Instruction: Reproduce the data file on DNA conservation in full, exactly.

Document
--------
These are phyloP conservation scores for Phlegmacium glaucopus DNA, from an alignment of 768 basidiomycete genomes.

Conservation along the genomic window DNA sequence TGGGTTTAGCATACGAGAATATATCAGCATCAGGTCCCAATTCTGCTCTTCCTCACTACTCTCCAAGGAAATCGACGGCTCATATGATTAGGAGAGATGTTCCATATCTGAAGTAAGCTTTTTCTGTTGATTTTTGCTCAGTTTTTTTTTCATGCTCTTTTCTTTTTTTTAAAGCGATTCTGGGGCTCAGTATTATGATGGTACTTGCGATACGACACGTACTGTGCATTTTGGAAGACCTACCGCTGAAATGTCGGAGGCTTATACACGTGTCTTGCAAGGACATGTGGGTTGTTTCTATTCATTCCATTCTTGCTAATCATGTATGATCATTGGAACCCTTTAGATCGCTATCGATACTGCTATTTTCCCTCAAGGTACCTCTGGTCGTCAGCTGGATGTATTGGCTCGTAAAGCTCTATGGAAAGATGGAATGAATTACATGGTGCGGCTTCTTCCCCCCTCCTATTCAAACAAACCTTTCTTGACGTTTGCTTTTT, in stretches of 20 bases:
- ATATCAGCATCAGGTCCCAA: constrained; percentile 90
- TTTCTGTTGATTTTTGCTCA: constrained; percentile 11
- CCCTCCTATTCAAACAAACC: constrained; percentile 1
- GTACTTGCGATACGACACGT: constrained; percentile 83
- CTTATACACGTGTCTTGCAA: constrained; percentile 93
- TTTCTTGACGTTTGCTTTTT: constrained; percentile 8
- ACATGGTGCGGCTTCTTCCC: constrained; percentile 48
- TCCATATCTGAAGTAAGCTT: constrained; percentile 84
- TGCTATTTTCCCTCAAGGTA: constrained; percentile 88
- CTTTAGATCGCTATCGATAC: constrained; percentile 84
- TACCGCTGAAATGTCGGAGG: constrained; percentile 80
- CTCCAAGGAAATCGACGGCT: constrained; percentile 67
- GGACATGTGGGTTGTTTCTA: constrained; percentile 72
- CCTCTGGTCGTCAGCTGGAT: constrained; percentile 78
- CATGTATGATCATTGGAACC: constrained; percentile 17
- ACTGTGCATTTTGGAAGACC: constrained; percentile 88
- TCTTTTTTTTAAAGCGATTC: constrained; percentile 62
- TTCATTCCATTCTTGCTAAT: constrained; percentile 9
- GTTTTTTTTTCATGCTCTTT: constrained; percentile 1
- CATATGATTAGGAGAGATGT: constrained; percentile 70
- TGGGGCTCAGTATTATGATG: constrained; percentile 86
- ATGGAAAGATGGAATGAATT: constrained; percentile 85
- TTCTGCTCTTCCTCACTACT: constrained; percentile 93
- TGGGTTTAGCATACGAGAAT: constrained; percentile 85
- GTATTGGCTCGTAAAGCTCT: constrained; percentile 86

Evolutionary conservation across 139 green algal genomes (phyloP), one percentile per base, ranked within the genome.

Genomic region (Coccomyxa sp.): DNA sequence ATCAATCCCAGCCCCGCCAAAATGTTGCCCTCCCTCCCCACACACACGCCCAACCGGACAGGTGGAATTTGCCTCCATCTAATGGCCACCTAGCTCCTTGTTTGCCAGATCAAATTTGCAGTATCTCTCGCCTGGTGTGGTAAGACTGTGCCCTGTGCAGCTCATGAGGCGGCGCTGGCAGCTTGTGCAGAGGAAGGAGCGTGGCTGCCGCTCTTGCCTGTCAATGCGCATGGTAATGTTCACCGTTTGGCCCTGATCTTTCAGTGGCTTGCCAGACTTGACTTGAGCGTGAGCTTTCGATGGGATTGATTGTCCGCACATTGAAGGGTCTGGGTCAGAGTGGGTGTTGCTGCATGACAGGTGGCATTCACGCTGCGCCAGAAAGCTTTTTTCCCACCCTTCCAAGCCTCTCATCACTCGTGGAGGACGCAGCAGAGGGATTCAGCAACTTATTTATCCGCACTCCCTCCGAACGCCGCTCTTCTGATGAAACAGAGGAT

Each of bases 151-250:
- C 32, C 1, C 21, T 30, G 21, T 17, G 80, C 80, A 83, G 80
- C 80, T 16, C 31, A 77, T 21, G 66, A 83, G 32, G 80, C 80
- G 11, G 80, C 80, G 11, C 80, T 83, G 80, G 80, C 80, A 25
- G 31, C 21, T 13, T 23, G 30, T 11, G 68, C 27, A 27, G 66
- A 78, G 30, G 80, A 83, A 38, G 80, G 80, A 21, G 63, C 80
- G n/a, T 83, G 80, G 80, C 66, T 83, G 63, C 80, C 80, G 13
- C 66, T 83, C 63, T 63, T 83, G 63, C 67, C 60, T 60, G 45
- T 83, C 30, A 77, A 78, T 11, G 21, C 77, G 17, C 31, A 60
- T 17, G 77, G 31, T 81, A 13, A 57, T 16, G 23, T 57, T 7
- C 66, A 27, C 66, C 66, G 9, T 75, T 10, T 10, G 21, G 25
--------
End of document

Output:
These are phyloP conservation scores for Phlegmacium glaucopus DNA, from an alignment of 768 basidiomycete genomes.

Conservation along the genomic window DNA sequence TGGGTTTAGCATACGAGAATATATCAGCATCAGGTCCCAATTCTGCTCTTCCTCACTACTCTCCAAGGAAATCGACGGCTCATATGATTAGGAGAGATGTTCCATATCTGAAGTAAGCTTTTTCTGTTGATTTTTGCTCAGTTTTTTTTTCATGCTCTTTTCTTTTTTTTAAAGCGATTCTGGGGCTCAGTATTATGATGGTACTTGCGATACGACACGTACTGTGCATTTTGGAAGACCTACCGCTGAAATGTCGGAGGCTTATACACGTGTCTTGCAAGGACATGTGGGTTGTTTCTATTCATTCCATTCTTGCTAATCATGTATGATCATTGGAACCCTTTAGATCGCTATCGATACTGCTATTTTCCCTCAAGGTACCTCTGGTCGTCAGCTGGATGTATTGGCTCGTAAAGCTCTATGGAAAGATGGAATGAATTACATGGTGCGGCTTCTTCCCCCCTCCTATTCAAACAAACCTTTCTTGACGTTTGCTTTTT, in stretches of 20 bases:
- ATATCAGCATCAGGTCCCAA: constrained; percentile 90
- TTTCTGTTGATTTTTGCTCA: constrained; percentile 11
- CCCTCCTATTCAAACAAACC: constrained; percentile 1
- GTACTTGCGATACGACACGT: constrained; percentile 83
- CTTATACACGTGTCTTGCAA: constrained; percentile 93
- TTTCTTGACGTTTGCTTTTT: constrained; percentile 8
- ACATGGTGCGGCTTCTTCCC: constrained; percentile 48
- TCCATATCTGAAGTAAGCTT: constrained; percentile 84
- TGCTATTTTCCCTCAAGGTA: constrained; percentile 88
- CTTTAGATCGCTATCGATAC: constrained; percentile 84
- TACCGCTGAAATGTCGGAGG: constrained; percentile 80
- CTCCAAGGAAATCGACGGCT: constrained; percentile 67
- GGACATGTGGGTTGTTTCTA: constrained; percentile 72
- CCTCTGGTCGTCAGCTGGAT: constrained; percentile 78
- CATGTATGATCATTGGAACC: constrained; percentile 17
- ACTGTGCATTTTGGAAGACC: constrained; percentile 88
- TCTTTTTTTTAAAGCGATTC: constrained; percentile 62
- TTCATTCCATTCTTGCTAAT: constrained; percentile 9
- GTTTTTTTTTCATGCTCTTT: constrained; percentile 1
- CATATGATTAGGAGAGATGT: constrained; percentile 70
- TGGGGCTCAGTATTATGATG: constrained; percentile 86
- ATGGAAAGATGGAATGAATT: constrained; percentile 85
- TTCTGCTCTTCCTCACTACT: constrained; percentile 93
- TGGGTTTAGCATACGAGAAT: constrained; percentile 85
- GTATTGGCTCGTAAAGCTCT: constrained; percentile 86

Evolutionary conservation across 139 green algal genomes (phyloP), one percentile per base, ranked within the genome.

Genomic region (Coccomyxa sp.): DNA sequence ATCAATCCCAGCCCCGCCAAAATGTTGCCCTCCCTCCCCACACACACGCCCAACCGGACAGGTGGAATTTGCCTCCATCTAATGGCCACCTAGCTCCTTGTTTGCCAGATCAAATTTGCAGTATCTCTCGCCTGGTGTGGTAAGACTGTGCCCTGTGCAGCTCATGAGGCGGCGCTGGCAGCTTGTGCAGAGGAAGGAGCGTGGCTGCCGCTCTTGCCTGTCAATGCGCATGGTAATGTTCACCGTTTGGCCCTGATCTTTCAGTGGCTTGCCAGACTTGACTTGAGCGTGAGCTTTCGATGGGATTGATTGTCCGCACATTGAAGGGTCTGGGTCAGAGTGGGTGTTGCTGCATGACAGGTGGCATTCACGCTGCGCCAGAAAGCTTTTTTCCCACCCTTCCAAGCCTCTCATCACTCGTGGAGGACGCAGCAGAGGGATTCAGCAACTTATTTATCCGCACTCCCTCCGAACGCCGCTCTTCTGATGAAACAGAGGAT

Each of bases 151-250:
- C 32, C 1, C 21, T 30, G 21, T 17, G 80, C 80, A 83, G 80
- C 80, T 16, C 31, A 77, T 21, G 66, A 83, G 32, G 80, C 80
- G 11, G 80, C 80, G 11, C 80, T 83, G 80, G 80, C 80, A 25
- G 31, C 21, T 13, T 23, G 30, T 11, G 68, C 27, A 27, G 66
- A 78, G 30, G 80, A 83, A 38, G 80, G 80, A 21, G 63, C 80
- G n/a, T 83, G 80, G 80, C 66, T 83, G 63, C 80, C 80, G 13
- C 66, T 83, C 63, T 63, T 83, G 63, C 67, C 60, T 60, G 45
- T 83, C 30, A 77, A 78, T 11, G 21, C 77, G 17, C 31, A 60
- T 17, G 77, G 31, T 81, A 13, A 57, T 16, G 23, T 57, T 7
- C 66, A 27, C 66, C 66, G 9, T 75, T 10, T 10, G 21, G 25